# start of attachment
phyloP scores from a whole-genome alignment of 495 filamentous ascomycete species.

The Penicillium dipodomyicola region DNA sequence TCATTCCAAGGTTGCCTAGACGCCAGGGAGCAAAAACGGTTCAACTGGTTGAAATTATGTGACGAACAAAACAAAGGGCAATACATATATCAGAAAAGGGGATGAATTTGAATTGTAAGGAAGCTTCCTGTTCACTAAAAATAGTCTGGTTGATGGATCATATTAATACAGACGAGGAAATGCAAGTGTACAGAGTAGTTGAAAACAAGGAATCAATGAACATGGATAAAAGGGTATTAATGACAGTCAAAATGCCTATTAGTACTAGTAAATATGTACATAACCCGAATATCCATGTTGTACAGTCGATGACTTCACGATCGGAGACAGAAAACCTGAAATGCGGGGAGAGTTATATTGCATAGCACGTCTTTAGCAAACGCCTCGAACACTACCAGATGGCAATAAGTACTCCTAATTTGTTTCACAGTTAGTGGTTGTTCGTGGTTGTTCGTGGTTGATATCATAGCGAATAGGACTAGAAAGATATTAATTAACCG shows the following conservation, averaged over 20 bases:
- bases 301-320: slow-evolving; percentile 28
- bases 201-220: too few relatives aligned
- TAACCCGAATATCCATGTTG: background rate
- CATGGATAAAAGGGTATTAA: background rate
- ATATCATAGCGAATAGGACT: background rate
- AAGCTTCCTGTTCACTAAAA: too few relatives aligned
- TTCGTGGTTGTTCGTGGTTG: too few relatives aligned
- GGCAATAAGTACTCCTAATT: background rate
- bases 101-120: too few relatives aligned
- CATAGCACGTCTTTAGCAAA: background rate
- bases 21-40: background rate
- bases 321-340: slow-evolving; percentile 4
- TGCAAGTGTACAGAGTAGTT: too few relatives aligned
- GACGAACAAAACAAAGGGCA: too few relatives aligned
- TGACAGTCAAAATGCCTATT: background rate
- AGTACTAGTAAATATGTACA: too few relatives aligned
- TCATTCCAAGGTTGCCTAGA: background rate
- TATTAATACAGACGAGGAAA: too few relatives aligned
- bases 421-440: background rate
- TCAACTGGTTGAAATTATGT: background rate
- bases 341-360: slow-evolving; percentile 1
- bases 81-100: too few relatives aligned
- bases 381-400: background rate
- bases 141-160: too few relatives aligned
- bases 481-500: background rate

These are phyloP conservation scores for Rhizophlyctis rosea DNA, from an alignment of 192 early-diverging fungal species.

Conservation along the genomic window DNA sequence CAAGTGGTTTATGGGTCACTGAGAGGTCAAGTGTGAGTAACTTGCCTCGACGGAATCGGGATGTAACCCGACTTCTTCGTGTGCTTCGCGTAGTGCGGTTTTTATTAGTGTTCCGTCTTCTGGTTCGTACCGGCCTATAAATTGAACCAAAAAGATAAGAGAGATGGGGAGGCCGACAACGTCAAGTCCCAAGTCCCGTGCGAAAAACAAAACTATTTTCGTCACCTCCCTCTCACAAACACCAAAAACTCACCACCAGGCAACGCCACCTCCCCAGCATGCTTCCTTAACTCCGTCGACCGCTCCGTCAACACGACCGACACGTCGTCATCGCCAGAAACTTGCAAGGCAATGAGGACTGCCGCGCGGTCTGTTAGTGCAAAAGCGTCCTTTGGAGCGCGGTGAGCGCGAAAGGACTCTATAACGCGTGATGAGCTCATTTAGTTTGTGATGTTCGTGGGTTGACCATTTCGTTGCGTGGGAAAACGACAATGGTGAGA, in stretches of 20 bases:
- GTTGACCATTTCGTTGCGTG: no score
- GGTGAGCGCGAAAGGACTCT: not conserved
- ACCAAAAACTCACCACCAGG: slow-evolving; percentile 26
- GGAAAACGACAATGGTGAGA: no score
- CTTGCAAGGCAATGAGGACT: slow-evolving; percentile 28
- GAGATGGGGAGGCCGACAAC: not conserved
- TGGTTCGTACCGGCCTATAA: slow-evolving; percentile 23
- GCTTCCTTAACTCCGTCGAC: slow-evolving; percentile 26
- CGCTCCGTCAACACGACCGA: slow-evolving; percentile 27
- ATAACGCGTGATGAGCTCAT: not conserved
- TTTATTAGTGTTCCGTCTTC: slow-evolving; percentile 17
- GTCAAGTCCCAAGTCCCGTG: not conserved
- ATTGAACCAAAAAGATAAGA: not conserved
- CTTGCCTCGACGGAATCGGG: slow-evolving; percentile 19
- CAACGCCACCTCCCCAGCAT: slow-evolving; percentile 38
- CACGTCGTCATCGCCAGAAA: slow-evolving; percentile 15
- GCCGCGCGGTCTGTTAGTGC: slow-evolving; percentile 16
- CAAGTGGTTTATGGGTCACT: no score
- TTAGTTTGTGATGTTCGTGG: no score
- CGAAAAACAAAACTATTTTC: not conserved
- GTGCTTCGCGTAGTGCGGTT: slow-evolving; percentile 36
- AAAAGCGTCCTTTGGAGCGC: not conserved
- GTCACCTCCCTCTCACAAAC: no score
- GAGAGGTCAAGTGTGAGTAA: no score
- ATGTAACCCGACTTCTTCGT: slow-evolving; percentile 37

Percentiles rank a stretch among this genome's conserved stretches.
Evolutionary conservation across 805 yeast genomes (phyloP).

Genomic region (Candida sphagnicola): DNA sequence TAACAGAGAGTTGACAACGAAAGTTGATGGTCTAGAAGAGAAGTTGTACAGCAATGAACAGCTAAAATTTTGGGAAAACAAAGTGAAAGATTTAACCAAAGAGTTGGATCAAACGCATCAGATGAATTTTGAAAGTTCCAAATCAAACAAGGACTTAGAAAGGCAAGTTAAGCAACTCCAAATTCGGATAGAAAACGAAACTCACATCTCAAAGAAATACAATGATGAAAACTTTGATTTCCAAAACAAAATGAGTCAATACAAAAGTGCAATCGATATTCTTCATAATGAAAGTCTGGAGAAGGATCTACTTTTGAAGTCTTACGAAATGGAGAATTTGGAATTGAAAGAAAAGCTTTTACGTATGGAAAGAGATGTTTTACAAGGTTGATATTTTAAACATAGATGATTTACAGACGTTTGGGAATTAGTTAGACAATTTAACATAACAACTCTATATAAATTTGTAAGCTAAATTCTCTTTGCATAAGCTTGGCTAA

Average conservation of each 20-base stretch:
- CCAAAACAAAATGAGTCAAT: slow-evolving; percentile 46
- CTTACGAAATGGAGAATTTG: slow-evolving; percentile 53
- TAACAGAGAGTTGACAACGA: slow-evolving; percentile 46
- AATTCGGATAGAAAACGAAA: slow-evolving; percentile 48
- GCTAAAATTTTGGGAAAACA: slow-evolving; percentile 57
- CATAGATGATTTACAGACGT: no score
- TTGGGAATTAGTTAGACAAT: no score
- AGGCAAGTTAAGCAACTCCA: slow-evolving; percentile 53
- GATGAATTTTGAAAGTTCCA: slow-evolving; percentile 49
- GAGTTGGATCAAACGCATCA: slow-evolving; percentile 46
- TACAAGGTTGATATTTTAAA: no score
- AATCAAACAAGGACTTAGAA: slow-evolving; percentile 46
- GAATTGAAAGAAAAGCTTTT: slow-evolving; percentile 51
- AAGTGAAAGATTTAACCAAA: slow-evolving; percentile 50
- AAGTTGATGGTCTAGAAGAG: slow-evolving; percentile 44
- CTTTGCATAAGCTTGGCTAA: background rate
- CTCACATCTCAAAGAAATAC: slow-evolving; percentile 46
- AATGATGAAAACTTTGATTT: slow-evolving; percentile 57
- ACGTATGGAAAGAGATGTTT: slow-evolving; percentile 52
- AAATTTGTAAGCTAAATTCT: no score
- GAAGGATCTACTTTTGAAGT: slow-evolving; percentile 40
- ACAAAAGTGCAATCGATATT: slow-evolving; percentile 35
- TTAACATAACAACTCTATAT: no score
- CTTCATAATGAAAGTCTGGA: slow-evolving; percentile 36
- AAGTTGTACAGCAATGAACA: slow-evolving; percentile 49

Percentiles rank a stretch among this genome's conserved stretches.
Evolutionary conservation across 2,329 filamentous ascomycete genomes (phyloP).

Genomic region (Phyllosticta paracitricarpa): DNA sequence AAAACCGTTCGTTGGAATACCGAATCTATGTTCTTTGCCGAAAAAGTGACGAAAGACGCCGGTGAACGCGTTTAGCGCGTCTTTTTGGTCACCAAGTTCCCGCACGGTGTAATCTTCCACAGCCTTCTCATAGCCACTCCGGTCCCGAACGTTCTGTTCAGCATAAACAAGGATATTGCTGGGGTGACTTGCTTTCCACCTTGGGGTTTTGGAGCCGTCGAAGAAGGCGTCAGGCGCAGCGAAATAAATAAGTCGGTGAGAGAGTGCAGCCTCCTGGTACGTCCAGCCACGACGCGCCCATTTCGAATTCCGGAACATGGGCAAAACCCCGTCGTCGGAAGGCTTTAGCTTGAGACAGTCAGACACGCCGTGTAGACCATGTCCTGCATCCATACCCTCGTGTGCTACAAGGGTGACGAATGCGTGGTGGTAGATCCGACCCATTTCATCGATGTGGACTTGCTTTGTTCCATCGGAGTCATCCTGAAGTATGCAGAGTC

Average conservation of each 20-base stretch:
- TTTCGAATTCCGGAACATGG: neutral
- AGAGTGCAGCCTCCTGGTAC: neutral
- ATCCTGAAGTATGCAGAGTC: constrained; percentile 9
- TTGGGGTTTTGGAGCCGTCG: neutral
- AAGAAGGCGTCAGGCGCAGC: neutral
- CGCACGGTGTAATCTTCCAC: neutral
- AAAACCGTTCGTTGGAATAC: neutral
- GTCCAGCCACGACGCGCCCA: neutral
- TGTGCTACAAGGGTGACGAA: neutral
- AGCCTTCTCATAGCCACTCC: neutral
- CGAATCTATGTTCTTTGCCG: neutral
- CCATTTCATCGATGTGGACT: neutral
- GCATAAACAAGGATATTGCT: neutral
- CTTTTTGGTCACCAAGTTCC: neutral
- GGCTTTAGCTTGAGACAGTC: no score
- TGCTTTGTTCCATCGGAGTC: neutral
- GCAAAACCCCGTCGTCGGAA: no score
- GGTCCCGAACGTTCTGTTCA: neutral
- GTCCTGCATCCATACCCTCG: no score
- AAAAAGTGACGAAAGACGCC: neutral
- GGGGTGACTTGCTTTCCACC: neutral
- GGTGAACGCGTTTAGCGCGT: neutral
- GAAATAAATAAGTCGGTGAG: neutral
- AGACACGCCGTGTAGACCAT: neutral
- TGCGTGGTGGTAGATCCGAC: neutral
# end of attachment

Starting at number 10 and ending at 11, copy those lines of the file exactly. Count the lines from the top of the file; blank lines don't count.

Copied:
- GGCAATAAGTACTCCTAATT: background rate
- bases 101-120: too few relatives aligned